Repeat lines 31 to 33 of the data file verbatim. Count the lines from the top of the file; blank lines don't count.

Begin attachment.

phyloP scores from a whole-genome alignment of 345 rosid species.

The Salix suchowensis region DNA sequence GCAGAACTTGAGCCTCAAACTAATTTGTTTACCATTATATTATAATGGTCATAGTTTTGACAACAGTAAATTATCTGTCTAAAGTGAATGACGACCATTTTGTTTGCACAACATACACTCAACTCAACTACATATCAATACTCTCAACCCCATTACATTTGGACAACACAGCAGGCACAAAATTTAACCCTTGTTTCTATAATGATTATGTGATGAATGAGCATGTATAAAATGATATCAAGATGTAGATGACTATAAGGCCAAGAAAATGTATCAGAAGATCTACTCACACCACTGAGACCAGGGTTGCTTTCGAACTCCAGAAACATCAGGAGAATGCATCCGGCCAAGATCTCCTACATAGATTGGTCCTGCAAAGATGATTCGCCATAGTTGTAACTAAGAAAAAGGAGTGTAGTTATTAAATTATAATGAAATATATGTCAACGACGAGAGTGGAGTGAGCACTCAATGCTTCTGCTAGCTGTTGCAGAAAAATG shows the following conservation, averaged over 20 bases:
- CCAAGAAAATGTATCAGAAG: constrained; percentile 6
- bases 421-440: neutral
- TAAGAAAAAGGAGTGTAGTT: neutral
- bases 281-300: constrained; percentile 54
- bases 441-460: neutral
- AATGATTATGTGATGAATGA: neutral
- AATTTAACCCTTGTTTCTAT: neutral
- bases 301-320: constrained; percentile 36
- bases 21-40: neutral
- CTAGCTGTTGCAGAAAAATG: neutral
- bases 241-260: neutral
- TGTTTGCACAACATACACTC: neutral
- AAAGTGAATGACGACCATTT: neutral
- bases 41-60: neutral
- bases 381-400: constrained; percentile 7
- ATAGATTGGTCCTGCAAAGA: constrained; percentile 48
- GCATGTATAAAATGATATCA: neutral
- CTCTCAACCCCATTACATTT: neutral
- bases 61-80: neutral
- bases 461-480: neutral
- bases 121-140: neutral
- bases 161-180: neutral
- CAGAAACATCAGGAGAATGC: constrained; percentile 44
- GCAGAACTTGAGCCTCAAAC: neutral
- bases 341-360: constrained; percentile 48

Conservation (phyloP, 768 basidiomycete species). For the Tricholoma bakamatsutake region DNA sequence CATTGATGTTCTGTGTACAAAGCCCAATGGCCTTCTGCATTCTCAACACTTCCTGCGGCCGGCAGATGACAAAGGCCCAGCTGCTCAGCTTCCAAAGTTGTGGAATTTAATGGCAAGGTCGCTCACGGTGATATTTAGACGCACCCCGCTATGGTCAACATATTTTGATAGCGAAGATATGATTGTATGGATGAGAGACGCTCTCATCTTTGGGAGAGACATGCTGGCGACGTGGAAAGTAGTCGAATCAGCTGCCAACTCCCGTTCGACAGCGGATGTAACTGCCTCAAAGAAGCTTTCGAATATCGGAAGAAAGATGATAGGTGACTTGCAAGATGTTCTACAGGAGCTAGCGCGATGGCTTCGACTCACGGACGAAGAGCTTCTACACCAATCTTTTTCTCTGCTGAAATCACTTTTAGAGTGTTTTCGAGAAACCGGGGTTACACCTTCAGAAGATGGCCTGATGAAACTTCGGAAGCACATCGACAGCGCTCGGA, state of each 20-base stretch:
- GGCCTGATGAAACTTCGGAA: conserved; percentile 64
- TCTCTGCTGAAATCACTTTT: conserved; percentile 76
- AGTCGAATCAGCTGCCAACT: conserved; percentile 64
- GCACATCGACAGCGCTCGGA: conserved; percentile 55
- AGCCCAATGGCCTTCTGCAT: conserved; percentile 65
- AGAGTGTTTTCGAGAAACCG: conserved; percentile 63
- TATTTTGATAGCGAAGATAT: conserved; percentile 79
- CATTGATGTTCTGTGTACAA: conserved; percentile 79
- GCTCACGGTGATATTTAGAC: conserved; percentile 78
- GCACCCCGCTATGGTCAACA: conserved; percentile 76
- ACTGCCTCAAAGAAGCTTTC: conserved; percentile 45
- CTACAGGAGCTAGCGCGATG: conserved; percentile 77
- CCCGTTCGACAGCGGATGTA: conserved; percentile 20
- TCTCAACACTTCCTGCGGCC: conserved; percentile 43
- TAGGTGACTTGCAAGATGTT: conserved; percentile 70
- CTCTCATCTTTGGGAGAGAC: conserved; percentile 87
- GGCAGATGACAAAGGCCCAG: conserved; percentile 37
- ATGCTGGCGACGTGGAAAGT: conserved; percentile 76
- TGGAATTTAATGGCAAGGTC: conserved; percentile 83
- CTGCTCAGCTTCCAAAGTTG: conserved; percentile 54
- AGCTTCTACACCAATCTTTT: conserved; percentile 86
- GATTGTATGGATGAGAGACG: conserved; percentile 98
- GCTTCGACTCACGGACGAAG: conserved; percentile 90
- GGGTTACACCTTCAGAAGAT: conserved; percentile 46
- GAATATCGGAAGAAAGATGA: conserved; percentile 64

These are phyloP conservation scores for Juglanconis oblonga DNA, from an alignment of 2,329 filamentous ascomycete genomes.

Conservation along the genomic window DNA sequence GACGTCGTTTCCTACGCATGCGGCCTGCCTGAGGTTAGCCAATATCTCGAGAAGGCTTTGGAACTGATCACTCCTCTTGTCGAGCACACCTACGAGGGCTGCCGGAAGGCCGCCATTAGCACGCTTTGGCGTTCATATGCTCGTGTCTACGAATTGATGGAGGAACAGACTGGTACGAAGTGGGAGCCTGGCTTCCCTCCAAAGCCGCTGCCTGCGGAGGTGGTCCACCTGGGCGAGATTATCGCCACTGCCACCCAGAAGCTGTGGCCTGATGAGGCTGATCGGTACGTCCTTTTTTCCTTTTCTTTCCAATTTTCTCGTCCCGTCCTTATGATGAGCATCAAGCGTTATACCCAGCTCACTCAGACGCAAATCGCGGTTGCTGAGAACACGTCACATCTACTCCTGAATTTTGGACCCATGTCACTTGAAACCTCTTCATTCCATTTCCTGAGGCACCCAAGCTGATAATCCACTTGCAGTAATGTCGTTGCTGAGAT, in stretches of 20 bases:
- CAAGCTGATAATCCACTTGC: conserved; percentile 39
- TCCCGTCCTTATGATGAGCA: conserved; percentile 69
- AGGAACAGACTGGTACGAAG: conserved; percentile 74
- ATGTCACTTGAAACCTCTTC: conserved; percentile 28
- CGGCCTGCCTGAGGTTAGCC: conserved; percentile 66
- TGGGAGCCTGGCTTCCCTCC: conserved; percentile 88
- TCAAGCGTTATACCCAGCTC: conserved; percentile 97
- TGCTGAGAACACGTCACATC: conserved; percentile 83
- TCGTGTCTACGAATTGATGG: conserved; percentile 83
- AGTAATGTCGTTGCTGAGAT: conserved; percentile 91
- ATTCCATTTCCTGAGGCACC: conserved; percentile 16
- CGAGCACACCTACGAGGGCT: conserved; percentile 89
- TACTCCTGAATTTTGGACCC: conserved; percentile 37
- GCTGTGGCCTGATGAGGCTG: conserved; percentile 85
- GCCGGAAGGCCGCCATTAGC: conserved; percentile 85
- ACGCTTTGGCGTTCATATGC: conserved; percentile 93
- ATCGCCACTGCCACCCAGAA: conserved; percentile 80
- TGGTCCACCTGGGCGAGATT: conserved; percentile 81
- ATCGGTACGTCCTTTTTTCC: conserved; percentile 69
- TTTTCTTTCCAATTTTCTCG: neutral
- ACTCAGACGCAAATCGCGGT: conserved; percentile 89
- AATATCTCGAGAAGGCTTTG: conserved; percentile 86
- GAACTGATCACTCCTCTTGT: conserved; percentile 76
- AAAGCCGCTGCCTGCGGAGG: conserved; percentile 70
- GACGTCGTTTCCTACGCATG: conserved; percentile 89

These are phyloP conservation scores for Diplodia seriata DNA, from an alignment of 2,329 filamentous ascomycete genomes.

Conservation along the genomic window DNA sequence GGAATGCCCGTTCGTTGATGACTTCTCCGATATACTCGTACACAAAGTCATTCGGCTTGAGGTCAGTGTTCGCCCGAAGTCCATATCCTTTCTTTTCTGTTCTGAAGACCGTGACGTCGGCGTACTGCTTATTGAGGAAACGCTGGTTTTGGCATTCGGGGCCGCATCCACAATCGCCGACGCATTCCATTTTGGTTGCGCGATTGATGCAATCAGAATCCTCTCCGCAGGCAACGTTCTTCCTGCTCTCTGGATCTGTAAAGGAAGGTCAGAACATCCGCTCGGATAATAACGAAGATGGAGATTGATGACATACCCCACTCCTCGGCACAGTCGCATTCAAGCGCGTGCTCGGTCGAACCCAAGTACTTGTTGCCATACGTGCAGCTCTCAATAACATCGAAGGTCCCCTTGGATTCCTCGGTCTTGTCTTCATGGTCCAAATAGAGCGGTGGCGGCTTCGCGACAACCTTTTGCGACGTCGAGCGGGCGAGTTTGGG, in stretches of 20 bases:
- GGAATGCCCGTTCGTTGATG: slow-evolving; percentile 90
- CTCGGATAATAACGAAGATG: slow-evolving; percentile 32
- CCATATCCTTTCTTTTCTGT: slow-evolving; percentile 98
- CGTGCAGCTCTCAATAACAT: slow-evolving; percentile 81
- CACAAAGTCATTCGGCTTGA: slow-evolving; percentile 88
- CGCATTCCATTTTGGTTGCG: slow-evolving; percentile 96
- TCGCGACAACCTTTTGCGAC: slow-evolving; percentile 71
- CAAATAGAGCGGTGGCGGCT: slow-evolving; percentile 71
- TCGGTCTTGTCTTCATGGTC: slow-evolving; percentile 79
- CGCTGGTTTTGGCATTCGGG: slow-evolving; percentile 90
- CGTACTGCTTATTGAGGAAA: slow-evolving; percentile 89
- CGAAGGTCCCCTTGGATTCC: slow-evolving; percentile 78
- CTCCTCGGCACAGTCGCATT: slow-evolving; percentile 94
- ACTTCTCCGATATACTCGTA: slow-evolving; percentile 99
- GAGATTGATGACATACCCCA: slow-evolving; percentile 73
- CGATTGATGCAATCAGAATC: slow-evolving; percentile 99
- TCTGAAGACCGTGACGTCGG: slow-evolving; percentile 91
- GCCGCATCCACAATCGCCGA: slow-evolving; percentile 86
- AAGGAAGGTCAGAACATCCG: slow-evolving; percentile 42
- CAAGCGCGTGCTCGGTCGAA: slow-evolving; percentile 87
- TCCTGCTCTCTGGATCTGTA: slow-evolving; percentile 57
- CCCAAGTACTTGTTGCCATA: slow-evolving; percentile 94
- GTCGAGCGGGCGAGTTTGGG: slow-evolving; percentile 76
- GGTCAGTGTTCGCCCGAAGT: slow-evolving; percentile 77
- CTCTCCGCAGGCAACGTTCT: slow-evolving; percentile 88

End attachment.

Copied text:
- AGTCGAATCAGCTGCCAACT: conserved; percentile 64
- GCACATCGACAGCGCTCGGA: conserved; percentile 55
- AGCCCAATGGCCTTCTGCAT: conserved; percentile 65